The Central Asian Shepherd is an ancient breed that is very diverse in size, conformation, coat type, colour, temperament and a number of other characteristics, mainly because the region it originated from is a vast landscape of geographic diversity. For many thousands of years, large, heavily-built dogs called Alabai in Turkish, with cropped ears and docked tails, have been used by nomadic Central Asian tribes to protect livestock from wild predators such as wolves and mountain lions and even thieves. This breed naturally evolved through the passing of time, and develop traits according to the region it was found. Those found in the hot and dry countries of Central Asia developed shorter hair than those found in the bitterly cold and windy countries of the region, although the longer rougher coat variety is becoming rare nowadays. Only the toughest pups survived and only those with the strongest guarding instincts were selected to guard the livestock. Today, working Central Asian Shepherd dogs are still a common sight in many Central Asian countries and it is common to see puppies from the same litter with different abilities and inherited temperament. Many are used as livestock guardians, some serve as household guard dogs and some are used for dog fighting. It is one of the most popular dog breeds in Russia, making it to the number one spot in 2000.
This massive breed is naturally calm and gentle, but it is a fearless guardian of flock and properties. As a natural guard dog, it is an independent thinker and will stop at nothing to do what it was born to do – guard and protect. It does bark a lot, which may present a problem if the dog lives in a suburban household. It is an affectionate breed that thrives on human interaction and companionship. The Central Asian Shepherd is not a pet for a first-time dog owner not only because of its huge built but it also needs an owner who understands a shepherd- or guardian-type dog and the temperament that goes along with it. This breed is inquisitive when outside the house and can actually stand six feet on its hind legs just to check out what is on the other side of the fence.
As the owner, establishing a strong pack leader status is the first and foremost training that the Central Asian Shepherd dog should know and learn. This large thinking dog should learn that its owner is the master and not the dog. It has a tendency to act independently and will only do what it was commanded if it deemed necessary or justifiable, so obedience training from an early start is highly needed. Outside the house, it may try to dominate other dogs so early socialisation to as many experiences as possible is also a must.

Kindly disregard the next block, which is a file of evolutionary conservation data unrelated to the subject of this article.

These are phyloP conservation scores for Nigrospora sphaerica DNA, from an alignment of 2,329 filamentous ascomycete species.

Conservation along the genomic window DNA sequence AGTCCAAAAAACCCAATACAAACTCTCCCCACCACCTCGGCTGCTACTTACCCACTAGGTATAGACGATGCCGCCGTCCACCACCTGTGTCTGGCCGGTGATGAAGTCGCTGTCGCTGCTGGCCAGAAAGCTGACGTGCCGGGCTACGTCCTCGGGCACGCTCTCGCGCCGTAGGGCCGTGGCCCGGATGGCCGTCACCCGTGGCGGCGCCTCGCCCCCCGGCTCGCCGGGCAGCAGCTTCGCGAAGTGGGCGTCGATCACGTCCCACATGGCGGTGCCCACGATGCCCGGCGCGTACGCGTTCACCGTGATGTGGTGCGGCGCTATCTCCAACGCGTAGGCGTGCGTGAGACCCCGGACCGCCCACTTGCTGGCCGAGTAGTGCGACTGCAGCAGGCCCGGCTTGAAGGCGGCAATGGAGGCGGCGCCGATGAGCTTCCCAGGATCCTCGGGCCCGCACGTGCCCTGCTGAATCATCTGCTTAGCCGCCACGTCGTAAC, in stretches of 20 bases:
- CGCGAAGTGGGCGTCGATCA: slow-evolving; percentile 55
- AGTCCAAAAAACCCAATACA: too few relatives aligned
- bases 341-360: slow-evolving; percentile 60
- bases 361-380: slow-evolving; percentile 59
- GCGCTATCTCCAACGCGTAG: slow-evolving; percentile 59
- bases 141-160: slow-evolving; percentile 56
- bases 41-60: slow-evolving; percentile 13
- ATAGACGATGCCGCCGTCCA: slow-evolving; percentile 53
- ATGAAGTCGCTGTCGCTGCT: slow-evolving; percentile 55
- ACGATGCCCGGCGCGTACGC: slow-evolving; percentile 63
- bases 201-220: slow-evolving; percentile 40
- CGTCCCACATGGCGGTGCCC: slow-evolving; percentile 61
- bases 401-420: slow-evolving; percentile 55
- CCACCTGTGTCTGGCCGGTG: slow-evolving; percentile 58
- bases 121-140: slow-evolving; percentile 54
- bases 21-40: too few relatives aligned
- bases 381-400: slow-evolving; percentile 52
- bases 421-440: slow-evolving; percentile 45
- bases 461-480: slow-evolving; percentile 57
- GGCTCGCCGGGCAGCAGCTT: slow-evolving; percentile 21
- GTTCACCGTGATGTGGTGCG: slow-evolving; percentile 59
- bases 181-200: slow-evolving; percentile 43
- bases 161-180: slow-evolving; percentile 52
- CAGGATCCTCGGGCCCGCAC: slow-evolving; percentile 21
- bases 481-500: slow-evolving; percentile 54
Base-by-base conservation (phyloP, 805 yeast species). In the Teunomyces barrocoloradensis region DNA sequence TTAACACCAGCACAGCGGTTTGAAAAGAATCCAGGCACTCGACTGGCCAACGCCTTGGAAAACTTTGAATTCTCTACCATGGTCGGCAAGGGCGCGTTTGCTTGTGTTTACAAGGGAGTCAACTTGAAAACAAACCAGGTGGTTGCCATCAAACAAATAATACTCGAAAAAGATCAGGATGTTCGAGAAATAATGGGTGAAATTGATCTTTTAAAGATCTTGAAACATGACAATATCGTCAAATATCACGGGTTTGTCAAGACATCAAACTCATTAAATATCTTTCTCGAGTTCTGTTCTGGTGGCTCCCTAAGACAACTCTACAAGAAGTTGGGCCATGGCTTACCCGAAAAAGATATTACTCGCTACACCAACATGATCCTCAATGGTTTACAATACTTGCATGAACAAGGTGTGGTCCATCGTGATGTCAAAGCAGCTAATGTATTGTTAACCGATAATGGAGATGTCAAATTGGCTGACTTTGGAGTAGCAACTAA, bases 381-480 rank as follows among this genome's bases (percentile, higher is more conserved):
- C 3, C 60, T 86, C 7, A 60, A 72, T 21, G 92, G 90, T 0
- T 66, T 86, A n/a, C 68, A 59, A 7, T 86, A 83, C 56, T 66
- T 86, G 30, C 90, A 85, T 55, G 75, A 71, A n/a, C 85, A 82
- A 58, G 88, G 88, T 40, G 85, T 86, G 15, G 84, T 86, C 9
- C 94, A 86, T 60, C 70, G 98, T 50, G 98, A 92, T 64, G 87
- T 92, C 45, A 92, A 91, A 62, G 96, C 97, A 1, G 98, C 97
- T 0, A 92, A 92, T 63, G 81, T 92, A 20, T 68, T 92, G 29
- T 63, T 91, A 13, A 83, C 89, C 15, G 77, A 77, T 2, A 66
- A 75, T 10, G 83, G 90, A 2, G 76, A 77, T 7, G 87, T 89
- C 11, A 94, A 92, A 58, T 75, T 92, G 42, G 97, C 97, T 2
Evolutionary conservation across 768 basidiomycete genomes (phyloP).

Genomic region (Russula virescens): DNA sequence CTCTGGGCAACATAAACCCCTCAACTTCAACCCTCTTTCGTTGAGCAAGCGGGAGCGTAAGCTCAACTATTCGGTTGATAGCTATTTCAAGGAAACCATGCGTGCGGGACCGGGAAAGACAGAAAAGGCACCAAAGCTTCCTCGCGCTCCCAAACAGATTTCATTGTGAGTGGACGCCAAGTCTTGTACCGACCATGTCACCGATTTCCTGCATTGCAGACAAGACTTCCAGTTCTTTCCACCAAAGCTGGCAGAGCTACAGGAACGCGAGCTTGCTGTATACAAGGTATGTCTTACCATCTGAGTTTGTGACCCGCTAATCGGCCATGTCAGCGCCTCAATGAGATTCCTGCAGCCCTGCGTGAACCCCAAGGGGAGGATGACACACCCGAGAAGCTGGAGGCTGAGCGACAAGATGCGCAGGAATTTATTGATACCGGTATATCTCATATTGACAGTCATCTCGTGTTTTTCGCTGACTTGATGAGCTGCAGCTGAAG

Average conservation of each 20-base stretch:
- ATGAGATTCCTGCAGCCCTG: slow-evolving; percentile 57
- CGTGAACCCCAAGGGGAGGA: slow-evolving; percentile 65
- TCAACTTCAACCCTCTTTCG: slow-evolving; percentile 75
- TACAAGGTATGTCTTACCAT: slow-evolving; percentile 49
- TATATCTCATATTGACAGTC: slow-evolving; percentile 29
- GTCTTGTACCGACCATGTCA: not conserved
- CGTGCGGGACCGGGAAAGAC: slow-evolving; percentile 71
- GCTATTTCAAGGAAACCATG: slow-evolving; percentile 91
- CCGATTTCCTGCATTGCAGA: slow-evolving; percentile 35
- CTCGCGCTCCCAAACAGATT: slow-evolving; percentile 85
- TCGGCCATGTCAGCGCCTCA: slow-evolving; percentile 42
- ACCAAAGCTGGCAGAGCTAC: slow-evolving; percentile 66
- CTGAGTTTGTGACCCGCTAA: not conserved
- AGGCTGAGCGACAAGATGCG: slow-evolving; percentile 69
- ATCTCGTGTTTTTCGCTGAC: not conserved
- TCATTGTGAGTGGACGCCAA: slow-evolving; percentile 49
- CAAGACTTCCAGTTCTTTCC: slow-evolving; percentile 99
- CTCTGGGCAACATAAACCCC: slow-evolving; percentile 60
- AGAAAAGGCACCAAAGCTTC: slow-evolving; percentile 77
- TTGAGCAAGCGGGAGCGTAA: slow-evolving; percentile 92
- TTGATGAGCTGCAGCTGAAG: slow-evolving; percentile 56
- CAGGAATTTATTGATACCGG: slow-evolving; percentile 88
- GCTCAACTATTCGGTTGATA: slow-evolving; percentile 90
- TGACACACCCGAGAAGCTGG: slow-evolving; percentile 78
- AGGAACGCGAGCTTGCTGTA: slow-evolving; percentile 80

Although this dog is a massive breed, short-haired CASDs actually requires very little grooming for its well-developed coat. The long-haired CASDs need weekly brushing which will help remove dead undercoat that does not always fall by itself. However, daily brushing (including a vacuum) is a must during heavy seasonal shedding twice a year.
The Central Asian Shepherd dog is one of the healthiest breeds of dogs and can live up to 17 years. It has the least inherited genetic diseases than most of the modern purebreds we have today but like other large dogs, it is prone to hip and elbow dysplasia so it is always recommended to have the dog screened for hip and/or elbow problems.
This breed was born to move around in its native land following its nomadic masters. This type of slow but steady phase of exercise is what best suits the Central Asian Shepherd. It is a highly adaptable breed that will do quite well from just patrolling the household yard to going out for a walk or jog with its owner around the block or even going on a hiking trip for miles and miles.
This enormous guardian of the flock is a good family dog and an excellent guardian of children. It is a calm and gentle breed that is excellent with all the members of the family and has a high tolerance for kids. However, both the dog and the children must be adult-supervised when they are around each other as the sheer size of the dog can easily knock a small child down. It will get along well with household pets including cats. Outside of the house, it may try to dominate other dogs, especially those of the same sex, but early socialisation and consistent training during puppyhood will help curtail this demeanour